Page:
They’ll thank you for it…


In life you have three choices – give up / give in / give it your all ❤️


Good Reads:

  • Emma
    January 2, 2017

    Had no idea today was this day or I would have posted. We are so sick and tired of seeing dogs riding in unsafe conditions! We do ride in the back of the SUV belted in sometimes, but there is a lot of space, so if we were hit, it would hopefully not be that bad. These days, Madison and Bailie both ride in the back seat with their seat belts on a hammock cover. I like the back for myself, but we rarely ride anywhere with the three of us, so I sometimes go in the back seat too. Great post! Sharing!

    • Cathy Bennett
      January 9, 2017

      I with you Emma. I don’t like to see dogs endangered because they put all their trust in us…

  • Monika & Sam
    January 2, 2017

    My pups tend to lay quietly on the seat, not adventuring the prairie dog pop up routine until the car is shut off. It ain’t perfect, but better than a sharp stick in the eye, right? Love your life observation of “give up, give in or give it your all” philosophy! 🙂

    • Cathy Bennett
      January 9, 2017

      Hey Monika – there is never any fail safe – iron clad – perfect way for any of us. All we can do is try. XOXO

  • Sand spring Chesapeakes
    January 2, 2017

    Great post! My dogs are free in the car sometimes but in there training boxes when in the truck. A lot of great information to keep your pet safe! Thanks

    • Cathy Bennett
      January 9, 2017

      The Boys sometimes have freedom on long trips. I can’t even begin to imagine Jaxson in an open bay truck LOL He would enjoy it I’m sure.

  • Two French Bulldogs
    January 3, 2017

    Good post. Safety in vehicles is so important. Lately we have both been in a crate inside the car
    Happy New Year
    Lily & Edward

    • Cathy Bennett
      January 9, 2017

      I wish I had a crate big enough, but if I did it wouldn’t fit. They both seem to be okay in the harness. Long trips (8 hours) are harder because they really want to lay down on their backs, paws up in the air LOL But we’re working it all out.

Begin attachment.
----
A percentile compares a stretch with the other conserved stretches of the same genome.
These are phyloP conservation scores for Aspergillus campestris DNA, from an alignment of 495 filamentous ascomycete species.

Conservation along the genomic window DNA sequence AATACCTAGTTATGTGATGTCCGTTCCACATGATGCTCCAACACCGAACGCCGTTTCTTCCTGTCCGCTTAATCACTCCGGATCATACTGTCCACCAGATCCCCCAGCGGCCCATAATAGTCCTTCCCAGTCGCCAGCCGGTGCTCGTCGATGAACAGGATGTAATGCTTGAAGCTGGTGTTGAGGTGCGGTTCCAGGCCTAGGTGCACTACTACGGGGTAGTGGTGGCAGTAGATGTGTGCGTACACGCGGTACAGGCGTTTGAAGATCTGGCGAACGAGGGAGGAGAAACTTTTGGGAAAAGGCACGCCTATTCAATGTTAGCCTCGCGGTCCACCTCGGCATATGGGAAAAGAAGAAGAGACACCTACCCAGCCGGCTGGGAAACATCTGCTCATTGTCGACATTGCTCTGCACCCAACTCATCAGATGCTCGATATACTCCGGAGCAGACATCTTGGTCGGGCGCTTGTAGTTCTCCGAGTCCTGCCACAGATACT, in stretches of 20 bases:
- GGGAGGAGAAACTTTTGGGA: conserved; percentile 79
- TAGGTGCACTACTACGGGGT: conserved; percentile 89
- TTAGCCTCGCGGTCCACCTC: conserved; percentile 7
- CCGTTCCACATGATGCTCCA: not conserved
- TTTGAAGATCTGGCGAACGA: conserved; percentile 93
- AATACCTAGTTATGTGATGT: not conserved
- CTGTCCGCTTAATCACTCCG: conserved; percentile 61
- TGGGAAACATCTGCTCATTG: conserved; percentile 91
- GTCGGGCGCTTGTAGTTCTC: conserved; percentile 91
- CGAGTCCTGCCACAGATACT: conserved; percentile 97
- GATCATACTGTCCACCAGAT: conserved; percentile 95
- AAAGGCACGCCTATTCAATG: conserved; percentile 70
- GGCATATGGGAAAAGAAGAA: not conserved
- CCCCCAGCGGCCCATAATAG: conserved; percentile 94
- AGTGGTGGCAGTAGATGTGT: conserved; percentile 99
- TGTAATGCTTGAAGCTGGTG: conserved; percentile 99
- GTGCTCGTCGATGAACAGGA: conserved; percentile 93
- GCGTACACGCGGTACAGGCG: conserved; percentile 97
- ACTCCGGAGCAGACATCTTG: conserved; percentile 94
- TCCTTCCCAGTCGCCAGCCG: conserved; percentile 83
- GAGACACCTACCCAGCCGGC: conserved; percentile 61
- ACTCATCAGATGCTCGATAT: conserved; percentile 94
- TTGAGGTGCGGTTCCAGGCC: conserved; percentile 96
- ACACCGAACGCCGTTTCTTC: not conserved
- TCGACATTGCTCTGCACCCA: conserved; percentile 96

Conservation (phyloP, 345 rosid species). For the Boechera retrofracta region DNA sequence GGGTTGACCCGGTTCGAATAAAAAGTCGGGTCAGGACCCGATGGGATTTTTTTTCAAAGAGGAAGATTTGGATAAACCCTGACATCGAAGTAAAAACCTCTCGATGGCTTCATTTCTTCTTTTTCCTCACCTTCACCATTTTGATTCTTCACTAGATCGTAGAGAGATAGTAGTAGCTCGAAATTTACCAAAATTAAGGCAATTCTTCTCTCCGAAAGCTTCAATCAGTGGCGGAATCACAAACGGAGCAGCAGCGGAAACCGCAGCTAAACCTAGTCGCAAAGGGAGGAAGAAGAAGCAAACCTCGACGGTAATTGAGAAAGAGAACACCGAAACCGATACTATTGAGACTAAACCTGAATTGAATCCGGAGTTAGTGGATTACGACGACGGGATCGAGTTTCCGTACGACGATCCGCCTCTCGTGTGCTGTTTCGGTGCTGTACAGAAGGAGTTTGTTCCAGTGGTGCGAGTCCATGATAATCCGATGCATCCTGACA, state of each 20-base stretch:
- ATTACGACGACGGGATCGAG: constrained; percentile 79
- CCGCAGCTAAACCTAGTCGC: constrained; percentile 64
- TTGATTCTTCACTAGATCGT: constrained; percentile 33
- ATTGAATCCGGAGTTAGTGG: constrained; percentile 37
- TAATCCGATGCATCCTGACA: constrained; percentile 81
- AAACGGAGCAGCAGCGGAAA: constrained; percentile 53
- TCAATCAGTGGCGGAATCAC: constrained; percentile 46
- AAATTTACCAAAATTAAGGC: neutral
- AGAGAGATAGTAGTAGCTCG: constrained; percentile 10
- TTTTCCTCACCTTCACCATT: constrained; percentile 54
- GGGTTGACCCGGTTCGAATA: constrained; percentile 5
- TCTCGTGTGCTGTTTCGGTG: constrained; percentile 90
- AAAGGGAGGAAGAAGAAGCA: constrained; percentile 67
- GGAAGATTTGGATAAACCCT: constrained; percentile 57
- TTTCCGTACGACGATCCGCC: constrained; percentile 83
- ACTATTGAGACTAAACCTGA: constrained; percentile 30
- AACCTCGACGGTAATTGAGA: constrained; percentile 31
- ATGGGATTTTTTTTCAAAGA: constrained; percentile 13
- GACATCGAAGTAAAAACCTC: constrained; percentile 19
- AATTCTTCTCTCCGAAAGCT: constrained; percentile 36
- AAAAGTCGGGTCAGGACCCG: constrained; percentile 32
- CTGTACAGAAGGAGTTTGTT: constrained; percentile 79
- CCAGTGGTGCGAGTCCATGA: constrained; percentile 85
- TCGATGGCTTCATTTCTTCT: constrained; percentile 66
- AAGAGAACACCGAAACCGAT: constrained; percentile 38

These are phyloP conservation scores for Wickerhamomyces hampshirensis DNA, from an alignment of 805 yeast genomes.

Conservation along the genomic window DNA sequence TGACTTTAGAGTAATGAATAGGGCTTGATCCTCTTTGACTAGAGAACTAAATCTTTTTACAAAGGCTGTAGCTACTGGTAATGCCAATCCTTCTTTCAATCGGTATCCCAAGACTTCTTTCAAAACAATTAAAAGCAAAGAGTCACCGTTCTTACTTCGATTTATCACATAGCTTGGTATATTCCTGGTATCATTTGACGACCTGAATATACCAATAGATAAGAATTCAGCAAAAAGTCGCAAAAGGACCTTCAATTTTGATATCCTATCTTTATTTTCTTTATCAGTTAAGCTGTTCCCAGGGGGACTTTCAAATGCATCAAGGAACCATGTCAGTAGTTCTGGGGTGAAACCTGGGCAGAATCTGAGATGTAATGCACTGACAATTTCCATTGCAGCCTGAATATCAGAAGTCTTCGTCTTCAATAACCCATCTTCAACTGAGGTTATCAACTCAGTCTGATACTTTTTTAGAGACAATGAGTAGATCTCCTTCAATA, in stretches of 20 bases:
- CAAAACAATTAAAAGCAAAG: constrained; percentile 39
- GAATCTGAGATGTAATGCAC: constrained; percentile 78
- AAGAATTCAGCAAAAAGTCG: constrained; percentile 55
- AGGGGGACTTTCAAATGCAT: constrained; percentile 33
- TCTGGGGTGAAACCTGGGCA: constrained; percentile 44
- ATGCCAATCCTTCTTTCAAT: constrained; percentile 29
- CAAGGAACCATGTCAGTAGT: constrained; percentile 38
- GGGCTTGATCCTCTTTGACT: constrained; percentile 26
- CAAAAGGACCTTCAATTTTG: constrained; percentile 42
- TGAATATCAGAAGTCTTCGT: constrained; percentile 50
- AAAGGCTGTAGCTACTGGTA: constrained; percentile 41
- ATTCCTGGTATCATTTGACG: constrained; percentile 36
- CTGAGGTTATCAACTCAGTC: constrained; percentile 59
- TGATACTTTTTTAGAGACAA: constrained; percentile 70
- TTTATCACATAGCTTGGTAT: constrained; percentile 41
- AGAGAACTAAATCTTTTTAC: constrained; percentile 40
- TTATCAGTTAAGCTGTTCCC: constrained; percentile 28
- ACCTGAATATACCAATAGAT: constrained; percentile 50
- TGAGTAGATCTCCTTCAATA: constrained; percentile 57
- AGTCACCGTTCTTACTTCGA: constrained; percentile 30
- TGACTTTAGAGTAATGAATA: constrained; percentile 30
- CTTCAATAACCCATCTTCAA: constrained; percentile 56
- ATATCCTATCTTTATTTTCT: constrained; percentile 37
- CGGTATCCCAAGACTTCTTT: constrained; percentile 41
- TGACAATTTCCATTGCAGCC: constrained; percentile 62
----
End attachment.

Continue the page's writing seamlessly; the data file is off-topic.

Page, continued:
• Erin Gleeson
    January 3, 2017

    These are great tips and points. Just this morning I saw a small dog riding with her head out the window, in rush hour traffic (which in south Florida is no joke). I personally use a booster seat and harness with mine because otherwise, he will not stay contained. Thanks for including us!

    • Cathy Bennett
      January 9, 2017

      Erin, that action blows my mind. I had a neighbor whose dog FELL OUT one day in the neighborhood. She STILL let’s her 9 lb pup ride on her lap as she drives, head hanging out the window.

  • Kevin
    January 3, 2017

    We are guilty of letting the boys ride in the back of the SUV – although I’m not sure how we could get around that space wise. We definitely need to pick up a barrier and harness. Thanks for the reminder to look into all of this – it has been on my mind for quite a while!

    • Cathy Bennett
      January 9, 2017

      Kevin – we ALL need those gentle reminders. I’ve started looking at a new car, and I’m more concerned about how and where the Boys will ride than any other feature. LOL The salesmen think I’m crazy – I can feel it – the way they look at me like I have two heads.

  • Jan K
    January 10, 2017

    We are also guilty of letting our dogs sit loose in the car, but we’re trying to do better. I once got stung by a bee when I had my hand out the car window. I will never forget how much that hurt, and from that day forward no dogs were allowed to hang out the window! We will crack the window just a bit and they can put their nose up to it to smell if they want, but that’s it.